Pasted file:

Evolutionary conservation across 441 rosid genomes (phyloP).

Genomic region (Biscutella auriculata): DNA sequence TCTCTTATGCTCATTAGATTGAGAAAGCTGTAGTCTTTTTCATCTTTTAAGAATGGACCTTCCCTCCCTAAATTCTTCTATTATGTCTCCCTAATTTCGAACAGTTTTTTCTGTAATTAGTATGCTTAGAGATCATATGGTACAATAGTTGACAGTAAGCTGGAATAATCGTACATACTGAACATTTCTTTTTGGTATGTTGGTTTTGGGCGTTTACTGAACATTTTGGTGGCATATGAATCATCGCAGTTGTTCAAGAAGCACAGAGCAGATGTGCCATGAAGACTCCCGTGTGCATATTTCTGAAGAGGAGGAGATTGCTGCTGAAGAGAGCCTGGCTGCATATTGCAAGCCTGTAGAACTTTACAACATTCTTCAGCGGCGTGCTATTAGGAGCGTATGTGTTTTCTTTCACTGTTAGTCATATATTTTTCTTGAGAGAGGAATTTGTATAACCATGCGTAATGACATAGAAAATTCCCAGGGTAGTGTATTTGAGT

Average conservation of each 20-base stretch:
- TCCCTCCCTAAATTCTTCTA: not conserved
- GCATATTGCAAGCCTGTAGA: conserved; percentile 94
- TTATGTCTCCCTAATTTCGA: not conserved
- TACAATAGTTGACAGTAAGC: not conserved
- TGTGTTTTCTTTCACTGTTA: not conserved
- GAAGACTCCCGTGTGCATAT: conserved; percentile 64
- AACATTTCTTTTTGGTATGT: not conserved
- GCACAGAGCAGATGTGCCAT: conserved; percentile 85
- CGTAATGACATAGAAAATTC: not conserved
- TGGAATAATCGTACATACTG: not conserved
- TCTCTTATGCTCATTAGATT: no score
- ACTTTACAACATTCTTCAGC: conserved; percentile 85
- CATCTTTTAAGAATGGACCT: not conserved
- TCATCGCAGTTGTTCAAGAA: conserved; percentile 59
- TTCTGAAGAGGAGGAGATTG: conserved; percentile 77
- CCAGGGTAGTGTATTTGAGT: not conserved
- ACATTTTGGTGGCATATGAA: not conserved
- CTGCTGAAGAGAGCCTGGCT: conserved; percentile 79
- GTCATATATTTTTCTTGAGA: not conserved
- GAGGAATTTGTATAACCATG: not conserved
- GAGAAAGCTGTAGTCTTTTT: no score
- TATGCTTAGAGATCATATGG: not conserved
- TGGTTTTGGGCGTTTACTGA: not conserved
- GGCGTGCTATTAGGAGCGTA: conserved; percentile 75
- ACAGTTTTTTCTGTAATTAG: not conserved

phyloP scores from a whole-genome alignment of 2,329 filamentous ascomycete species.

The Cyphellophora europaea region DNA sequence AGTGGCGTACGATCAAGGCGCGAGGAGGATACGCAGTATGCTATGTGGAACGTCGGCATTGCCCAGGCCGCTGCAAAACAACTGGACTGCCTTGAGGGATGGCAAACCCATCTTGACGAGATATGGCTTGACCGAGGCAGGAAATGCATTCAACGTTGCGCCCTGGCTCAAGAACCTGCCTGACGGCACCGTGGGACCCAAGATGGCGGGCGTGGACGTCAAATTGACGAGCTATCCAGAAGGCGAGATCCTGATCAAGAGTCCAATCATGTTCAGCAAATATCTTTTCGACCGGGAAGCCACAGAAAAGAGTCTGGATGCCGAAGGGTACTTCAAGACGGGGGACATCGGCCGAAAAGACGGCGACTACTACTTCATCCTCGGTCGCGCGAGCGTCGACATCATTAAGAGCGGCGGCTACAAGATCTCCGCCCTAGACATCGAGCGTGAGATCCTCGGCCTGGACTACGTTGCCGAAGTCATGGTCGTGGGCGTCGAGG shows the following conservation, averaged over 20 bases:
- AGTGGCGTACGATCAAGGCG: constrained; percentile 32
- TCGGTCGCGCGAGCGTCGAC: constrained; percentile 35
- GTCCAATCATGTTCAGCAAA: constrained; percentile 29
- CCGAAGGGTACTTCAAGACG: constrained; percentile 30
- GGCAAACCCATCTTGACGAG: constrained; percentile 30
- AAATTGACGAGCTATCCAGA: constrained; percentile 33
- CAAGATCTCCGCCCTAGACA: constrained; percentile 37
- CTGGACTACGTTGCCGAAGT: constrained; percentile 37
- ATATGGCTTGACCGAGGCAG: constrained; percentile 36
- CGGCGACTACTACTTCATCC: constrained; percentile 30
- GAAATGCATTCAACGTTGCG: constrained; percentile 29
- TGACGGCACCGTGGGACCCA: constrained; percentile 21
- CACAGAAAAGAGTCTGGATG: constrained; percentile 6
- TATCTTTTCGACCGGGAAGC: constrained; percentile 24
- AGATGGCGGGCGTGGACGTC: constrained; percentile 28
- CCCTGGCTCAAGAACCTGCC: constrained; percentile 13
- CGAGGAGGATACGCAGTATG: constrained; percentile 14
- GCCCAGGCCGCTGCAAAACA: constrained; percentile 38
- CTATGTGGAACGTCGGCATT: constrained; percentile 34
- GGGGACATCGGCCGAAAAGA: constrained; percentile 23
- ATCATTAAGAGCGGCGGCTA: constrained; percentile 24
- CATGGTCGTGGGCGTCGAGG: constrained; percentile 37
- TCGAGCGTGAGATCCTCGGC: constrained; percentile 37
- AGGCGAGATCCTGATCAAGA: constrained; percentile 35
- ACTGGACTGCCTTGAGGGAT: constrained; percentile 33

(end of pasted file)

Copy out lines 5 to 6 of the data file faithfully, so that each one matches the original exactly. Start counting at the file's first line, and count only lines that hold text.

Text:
- GCATATTGCAAGCCTGTAGA: conserved; percentile 94
- TTATGTCTCCCTAATTTCGA: not conserved